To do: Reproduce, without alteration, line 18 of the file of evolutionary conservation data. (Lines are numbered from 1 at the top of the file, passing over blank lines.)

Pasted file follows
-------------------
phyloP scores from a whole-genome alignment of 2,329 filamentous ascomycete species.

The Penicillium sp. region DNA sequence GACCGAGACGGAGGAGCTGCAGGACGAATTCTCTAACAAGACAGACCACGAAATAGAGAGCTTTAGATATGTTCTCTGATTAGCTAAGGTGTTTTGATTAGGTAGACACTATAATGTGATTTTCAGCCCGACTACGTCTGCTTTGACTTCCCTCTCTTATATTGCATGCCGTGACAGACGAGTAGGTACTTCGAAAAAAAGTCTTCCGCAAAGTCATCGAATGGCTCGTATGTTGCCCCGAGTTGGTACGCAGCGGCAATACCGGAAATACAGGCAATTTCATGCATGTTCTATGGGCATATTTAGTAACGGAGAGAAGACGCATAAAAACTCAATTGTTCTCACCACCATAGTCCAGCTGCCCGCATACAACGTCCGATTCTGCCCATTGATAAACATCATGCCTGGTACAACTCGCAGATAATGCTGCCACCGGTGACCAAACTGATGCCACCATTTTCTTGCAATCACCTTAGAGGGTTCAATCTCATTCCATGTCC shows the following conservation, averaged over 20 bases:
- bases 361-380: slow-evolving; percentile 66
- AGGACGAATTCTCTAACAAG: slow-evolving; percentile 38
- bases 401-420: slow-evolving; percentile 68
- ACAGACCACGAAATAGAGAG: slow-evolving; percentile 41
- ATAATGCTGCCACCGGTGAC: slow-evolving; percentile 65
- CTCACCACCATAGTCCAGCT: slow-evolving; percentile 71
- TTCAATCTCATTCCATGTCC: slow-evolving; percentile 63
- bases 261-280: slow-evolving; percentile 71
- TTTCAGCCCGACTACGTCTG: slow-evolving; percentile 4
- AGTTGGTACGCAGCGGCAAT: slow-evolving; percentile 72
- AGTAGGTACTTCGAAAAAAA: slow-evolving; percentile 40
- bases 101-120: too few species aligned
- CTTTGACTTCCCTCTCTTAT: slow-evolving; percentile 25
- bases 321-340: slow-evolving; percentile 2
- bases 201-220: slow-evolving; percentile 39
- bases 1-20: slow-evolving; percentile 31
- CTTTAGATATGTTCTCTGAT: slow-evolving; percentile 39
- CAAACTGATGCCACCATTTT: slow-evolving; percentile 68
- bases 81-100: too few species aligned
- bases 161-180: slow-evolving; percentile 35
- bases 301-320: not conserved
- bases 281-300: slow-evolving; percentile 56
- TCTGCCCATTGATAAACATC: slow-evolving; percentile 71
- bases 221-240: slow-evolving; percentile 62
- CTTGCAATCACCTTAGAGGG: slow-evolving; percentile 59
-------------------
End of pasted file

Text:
- bases 1-20: slow-evolving; percentile 31